This is Brian Chapman and Ateeq Sharfuddin, and in this blog we discuss a project we are open sourcing: An In-memory Embedding of CPython. We provide a brief overview of this research and also share our results with the community. A paper  on this research was accepted in the USENIX Workshop on Offensive Technologies (WOOT 2021), which was co-located with IEEE Security and Privacy Workshops this year.
At SCYTHE, our goal is to assist security researchers and enterprise Red Teams. Enterprise Red Teams are responsible for emulating numerous classes of threat-actors. In many cases, they want to repurpose existing open source scripts and tools instead of writing new internal tools from scratch. Many open source security research scripts are written in Python given its simplicity and popularity.
Let's say you "land" in a process on a device, and you want to run a Python script on this device. If this device does not have Python pre-installed you would have to transmit a copy of Python and the script to the device and save these somewhere on a disk. This is noisy, and decent enterprise security products will detect these unauthorized files. In this case, the device will be quarantined and taken offline in minutes.
We wanted to investigate if we could develop an embedding of CPython that ran entirely from memory to help our customers deploy Python scripts that emulated threat-actor capabilities. This improves the user experience as customers would not need to write native modules in C, for example.
Our research investigated whether we could produce an embedding of CPython that could run entirely from memory (without touching the disk), execute a Python script that is also only in memory on this embedding, and identify what limitations such an embedding will have.
Our embedding of CPython involves generating a special CPython core shared library (cpython38.dll, in this case), freezing our custom zip module loader in it, and bundling all the stock CPython modules into ZIP files and embedding these into this shared library.
An In-memory embedding of CPython
We reuse the in-memory module loader we shared previously  to load this CPython core shared library. We call PyConfig_InitIsolatedConfig to retrieve a configuration structure that ignores environment variables, global configuration variables, command line arguments, and user site directory. We then call Py_InitializeFromConfig. Our frozen custom zip module loader is loaded and it registers itself as the third module loader, after Builtin and Frozen. Modules such as encodings, codecs, abc, etc., which are loaded from files on disk, will now be loaded by this custom zip module loader instead.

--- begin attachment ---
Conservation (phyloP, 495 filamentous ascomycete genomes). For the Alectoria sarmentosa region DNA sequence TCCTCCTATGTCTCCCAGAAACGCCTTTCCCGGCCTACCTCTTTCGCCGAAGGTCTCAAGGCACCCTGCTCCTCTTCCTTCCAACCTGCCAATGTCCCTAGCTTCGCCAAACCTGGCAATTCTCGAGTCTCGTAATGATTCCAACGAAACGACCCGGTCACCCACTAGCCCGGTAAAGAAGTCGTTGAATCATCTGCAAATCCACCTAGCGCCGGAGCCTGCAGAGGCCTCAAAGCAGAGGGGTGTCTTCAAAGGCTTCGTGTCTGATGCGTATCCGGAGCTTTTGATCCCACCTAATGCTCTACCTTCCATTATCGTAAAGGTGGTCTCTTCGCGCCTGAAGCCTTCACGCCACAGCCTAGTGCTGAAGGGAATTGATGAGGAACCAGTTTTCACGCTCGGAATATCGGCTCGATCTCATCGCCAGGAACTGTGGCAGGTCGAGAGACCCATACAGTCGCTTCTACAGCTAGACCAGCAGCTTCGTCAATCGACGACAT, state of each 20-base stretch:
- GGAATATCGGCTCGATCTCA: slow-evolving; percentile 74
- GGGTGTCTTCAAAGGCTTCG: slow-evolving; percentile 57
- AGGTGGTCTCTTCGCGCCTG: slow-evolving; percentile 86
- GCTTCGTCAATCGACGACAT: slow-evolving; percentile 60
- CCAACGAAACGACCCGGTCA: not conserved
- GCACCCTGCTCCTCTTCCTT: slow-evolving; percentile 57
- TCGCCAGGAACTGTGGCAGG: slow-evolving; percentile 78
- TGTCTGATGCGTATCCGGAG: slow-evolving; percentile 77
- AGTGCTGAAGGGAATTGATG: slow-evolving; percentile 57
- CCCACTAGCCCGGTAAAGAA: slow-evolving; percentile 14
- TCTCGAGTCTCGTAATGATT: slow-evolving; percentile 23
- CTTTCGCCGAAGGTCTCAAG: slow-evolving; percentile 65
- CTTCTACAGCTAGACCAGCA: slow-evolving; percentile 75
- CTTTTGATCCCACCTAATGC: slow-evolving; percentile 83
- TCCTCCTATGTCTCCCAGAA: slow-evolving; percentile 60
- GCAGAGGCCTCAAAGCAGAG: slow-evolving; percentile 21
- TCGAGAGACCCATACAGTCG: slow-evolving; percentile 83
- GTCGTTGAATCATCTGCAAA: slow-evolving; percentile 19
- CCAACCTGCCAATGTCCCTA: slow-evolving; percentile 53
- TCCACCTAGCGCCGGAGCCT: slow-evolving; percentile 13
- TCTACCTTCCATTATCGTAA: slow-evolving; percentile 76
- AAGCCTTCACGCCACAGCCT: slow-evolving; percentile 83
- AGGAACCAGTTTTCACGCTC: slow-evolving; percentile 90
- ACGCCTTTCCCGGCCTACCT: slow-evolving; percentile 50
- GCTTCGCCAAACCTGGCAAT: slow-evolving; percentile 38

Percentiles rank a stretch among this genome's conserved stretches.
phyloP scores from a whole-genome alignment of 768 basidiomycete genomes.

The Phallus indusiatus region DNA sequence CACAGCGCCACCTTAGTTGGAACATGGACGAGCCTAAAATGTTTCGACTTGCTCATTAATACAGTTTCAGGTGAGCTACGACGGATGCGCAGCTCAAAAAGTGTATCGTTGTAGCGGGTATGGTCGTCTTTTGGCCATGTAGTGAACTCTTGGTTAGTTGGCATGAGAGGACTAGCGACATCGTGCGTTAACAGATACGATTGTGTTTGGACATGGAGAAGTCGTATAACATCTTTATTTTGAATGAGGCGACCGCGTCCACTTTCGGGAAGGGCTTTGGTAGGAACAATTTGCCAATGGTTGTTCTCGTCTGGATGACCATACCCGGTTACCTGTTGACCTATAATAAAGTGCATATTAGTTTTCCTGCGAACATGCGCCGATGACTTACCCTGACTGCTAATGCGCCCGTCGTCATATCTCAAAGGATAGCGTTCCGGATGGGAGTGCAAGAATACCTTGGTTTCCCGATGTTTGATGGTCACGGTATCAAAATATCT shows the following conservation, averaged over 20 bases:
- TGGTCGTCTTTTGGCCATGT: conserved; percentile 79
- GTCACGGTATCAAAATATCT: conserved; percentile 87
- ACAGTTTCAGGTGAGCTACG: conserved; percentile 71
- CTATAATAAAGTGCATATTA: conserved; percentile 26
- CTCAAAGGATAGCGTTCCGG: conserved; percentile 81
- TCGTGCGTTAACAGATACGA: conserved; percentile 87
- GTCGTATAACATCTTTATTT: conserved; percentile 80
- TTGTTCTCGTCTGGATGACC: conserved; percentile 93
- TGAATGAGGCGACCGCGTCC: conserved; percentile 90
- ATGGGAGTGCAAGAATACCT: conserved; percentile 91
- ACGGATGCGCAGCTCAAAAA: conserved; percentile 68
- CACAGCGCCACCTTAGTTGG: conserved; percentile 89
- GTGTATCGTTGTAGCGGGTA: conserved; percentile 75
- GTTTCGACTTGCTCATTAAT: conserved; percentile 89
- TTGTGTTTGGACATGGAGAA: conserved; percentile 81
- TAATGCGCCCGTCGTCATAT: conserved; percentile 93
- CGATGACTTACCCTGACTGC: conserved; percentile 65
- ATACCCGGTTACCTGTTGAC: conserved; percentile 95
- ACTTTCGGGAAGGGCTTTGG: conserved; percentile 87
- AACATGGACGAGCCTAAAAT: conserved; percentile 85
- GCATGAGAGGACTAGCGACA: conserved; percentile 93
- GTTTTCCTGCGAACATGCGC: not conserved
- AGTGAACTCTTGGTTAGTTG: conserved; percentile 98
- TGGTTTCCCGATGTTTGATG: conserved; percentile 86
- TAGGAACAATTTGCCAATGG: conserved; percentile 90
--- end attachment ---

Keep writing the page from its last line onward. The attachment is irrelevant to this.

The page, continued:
Executing your Python script from memory
The custom zip module loader (cba_zipimport) exposes an install_cba_metafinder(package_name, package_zip_bytes). Given a package name and a virtual address containing the bytes of a zip file containing python packages, cba_zipimport finds modules in this zip file and loads them as needed. Packages that are dependencies and not available in a stock CPython installation can be placed inside this zip file alongside your package. The custom zip module loader can also load Python C Extensions.
There are two important considerations:
- Because the shared library was not loaded with the Windows Loader, calls to GetModuleHandle or GetModuleHandleEx will not return the value the code is expecting. Instead, a handle to where the DLL is loaded in memory is stored in sys.dllhandle. Some C Extensions require this address, and in these cases, code needs to be updated to handle the case where the CPython shared library does not reside on disk.
- Call PyGILState_Ensure to acquire the global interpreter lock (GIL) and store the thread state. Then run the Python code. Once done, call PyGILState_Release to reset the thread state and release the GIL.
Application in SCYTHE
SCYTHE modules can be written in Python. Since 2020 SCYTHE offers a Python runtime  environment on the client, which runs entirely in memory. A zip file encapsulating the module and its dependencies can be deployed onto the runtime and loaded with the custom zip module loader invoking install_cba_metafinder. SCYTHE's Python runtime was built on top of this CPython embedding research.
Source code is available in GitHub under:
Harness with precompiled examples is available at https://doi.org/10.5281/zenodo.4638251
We highlighted our research on embedding CPython entirely in memory, and its support in SCYTHE. We cover the steps necessary, and also share the source code and the test harness. Our WOOT 2021 paper delves deeper into this research, and we encourage you to review it.
- Ateeq Sharfuddin, Brian Chapman, Chris Balles. An In-memory Embedding of CPython for Offensive Use, in 2021 IEEE Security and Privacy Workshops (SPW), San Francisco, CA, US, 2021 pp. 352-360.
- Jonathan Lim and Ateeq Sharfuddin. SCYTHE, Inc. Loading Capabilities from Memory: Open Sourcing SCYTHE's Windows C In-memory Module Loader, 2021. https://www.scythe.io/library/loading-capabilities-from-memory-open-sourcing-scythes-windows-c-in-memory-module-loader
- Ateeq Sharfuddin. SCYTHE, Inc. Under the Hood: SCYTHE Architectural Overview (Part 1), 2020. https://www.scythe.io/library/under-the-hood-scythe-architectural-overview-part-1
SCYTHE provides an advanced attack emulation platform for the enterprise and cybersecurity consulting market. The SCYTHE platform enables Red, Blue, and Purple teams to build and emulate real-world adversarial campaigns in a matter of minutes. Customers are in turn enabled to validate the risk posture and exposure of their business and employees and the performance of enterprise security teams and existing security solutions. Based in Arlington, VA, the company is privately held and is funded by Gula Tech Adventures, Paladin Capital, Evolution Equity, and private industry investors.